Last reviewed 18 June 2020

Since the outbreak of the Covid-19 epidemic, various institutions have made forecasts about its impact on GDP and on global trade but the situation is volatile and fast moving.

International Trade Committee inquiry

The UK Parliament’s International Trade Committee continues its inquiry into the global trade policy response to the Covid-19 pandemic. Having examined the impact of the pandemic in the UK on medicine, food, manufactured goods, services and the flow of Foreign Direct Investment, the Committee has considered the global trade policy response to the pandemic and what actions the WTO has taken to encourage a coordinated global response as well as how it has tracked trade-related measures and data on Covid-19. The oral evidence transcripts and written evidence can be found at https://committees.parliament.uk/work/242/the-covid19-pandemic-and-international-trade/publications/.

The Committee hopes to conclude the inquiry before the summer recess in July.

Writing to the Committee, the International Trade Secretary said that in the first quarter of 2020 (January to March) total UK exports were down £21.5 billion compared to the previous quarter. UK imports were also down by £8.8 billion in this quarter. That data contains just one week of full UK lockdown measures.

European Commission

DG trade at the European Commission published an analysis carried out during the month of May of the trade effects generated by the reduction in economic activity following the Covid-19 outbreak https://trade.ec.europa.eu/doclib/docs/2020/may/tradoc_158764.pdf.

It warns that the estimates are subject to a high degree of uncertainty given the many unknown variables including recovery time. DG Trade’s Chief Economist team estimates a decrease in global trade for 2020 between 10%–16%. For the EU27 the predicted reduction is expected to be between 9%–15% for extra-EU27 exports and 11%–14% for extra-EU imports (goods and services combined). Exports of primary sectors other than energy and services trade (although this is likely to be underestimated) turn out to be less affected than manufacturing sectors. Transport equipment and electrical machinery exports turn out to be the most affected sectors.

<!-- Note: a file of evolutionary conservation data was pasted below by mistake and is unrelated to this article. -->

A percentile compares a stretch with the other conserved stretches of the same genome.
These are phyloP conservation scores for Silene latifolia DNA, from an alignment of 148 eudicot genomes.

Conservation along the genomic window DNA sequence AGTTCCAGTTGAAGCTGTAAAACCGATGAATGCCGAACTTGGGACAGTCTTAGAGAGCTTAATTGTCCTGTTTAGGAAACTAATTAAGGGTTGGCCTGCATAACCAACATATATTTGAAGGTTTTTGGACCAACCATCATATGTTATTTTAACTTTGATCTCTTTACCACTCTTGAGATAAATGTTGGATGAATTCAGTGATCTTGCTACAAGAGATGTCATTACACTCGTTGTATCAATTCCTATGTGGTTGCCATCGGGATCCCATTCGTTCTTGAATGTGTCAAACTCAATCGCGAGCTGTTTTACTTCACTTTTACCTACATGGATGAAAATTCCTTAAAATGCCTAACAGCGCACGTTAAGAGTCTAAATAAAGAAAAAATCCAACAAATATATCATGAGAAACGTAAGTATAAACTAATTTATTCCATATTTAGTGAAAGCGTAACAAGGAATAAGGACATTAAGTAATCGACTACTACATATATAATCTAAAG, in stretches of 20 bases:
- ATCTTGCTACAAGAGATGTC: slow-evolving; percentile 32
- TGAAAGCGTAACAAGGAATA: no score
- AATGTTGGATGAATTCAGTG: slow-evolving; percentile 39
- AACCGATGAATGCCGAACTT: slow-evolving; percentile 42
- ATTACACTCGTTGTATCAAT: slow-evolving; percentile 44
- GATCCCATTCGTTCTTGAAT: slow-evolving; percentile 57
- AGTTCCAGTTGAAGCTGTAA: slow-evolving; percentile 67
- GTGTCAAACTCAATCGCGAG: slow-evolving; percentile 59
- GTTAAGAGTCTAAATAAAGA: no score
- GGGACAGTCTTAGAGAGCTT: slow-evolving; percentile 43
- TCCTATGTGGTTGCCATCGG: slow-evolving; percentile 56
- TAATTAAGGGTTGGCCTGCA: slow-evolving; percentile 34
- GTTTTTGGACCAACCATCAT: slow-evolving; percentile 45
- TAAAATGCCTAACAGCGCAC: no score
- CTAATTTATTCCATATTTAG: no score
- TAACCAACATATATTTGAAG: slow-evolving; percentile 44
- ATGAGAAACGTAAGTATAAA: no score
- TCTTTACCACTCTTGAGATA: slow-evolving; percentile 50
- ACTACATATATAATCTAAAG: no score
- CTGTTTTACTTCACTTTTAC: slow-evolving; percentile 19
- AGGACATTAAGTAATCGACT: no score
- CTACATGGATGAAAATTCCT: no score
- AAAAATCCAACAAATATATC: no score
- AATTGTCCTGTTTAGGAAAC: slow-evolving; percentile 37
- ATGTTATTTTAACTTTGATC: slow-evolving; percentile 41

WTO

In early April the WTO forecast that world merchandise trade could fall by between 13% and 32% in 2020 depending on assumptions about the length and severity of the Covid-19 crisis. Merchandise trade volume already fell by 0.1% in 2019 as a result of trade tensions and slowing economic growth. EU27 exports were estimated to fall by between 12%–33% while imports to decrease by between 10%-25%. A 2021 recovery in trade is expected but is dependent on the duration of the outbreak and the effectiveness of the policy responses. Nearly all regions will suffer double-digit declines in trade volumes in 2020 with exports from North America and Asia hit hardest. Trade is likely to fall more steeply in sectors with complex value chains particularly electronics and automotive products. Services trade may be most directly affected through transport and travel restrictions. More details available here: https://www.wto.org/english/news_e/pres20_e/pr855_e.htm.

At the end of May the WTO looked at how the Covid-19 pandemic has affected trade in services, from tourism and transport to retail and health services. Given the role of services in providing inputs for other economic activities, including connecting supply chains and facilitating trade in goods, disruptions in services supply are having a broad economic and trade impact.

A WTO report at the beginning of June examined the impact of the pandemic on micro, small and medium sized businesses. These businesses represent 95% of all companies worldwide and account for 60% of employment. Many depend on international trade, either because they export their products or because they import inputs to manufacture the products that they sell domestically. They are particularly exposed to the economic impact of the pandemic.